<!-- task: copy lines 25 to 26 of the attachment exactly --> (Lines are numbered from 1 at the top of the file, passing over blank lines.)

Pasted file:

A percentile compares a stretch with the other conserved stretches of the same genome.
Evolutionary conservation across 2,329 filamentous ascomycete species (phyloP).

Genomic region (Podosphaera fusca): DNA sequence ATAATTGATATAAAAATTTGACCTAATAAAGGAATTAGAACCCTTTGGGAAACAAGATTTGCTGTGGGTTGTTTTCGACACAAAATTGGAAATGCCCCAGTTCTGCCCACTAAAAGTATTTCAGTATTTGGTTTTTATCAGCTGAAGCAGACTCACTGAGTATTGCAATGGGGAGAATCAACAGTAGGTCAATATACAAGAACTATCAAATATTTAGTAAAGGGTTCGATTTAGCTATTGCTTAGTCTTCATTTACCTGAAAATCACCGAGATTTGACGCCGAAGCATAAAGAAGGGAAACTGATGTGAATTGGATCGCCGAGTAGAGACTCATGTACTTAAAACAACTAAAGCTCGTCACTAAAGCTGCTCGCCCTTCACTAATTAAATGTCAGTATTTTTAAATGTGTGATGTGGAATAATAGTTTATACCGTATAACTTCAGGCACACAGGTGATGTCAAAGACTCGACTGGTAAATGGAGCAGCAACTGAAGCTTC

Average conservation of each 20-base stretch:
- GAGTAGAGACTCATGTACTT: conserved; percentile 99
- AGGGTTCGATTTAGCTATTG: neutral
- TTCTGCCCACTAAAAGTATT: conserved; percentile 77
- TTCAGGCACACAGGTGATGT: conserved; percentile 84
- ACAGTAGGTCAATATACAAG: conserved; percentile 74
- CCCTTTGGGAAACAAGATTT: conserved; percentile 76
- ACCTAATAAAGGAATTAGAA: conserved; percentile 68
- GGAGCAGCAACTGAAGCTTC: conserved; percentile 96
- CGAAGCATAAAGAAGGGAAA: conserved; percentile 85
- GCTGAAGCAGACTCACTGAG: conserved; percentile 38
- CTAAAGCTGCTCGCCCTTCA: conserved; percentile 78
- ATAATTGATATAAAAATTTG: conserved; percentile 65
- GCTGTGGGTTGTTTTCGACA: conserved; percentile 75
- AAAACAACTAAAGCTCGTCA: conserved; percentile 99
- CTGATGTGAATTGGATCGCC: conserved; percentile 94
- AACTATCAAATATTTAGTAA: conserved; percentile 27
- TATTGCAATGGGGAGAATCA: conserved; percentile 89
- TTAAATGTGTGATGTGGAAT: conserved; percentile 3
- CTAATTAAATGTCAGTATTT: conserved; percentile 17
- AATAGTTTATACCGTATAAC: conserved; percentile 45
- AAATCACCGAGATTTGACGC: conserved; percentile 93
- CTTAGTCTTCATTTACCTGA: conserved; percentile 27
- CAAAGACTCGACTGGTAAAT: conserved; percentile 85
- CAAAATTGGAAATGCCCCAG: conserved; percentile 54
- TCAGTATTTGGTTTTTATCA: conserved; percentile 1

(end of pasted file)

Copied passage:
- AAATCACCGAGATTTGACGC: conserved; percentile 93
- CTTAGTCTTCATTTACCTGA: conserved; percentile 27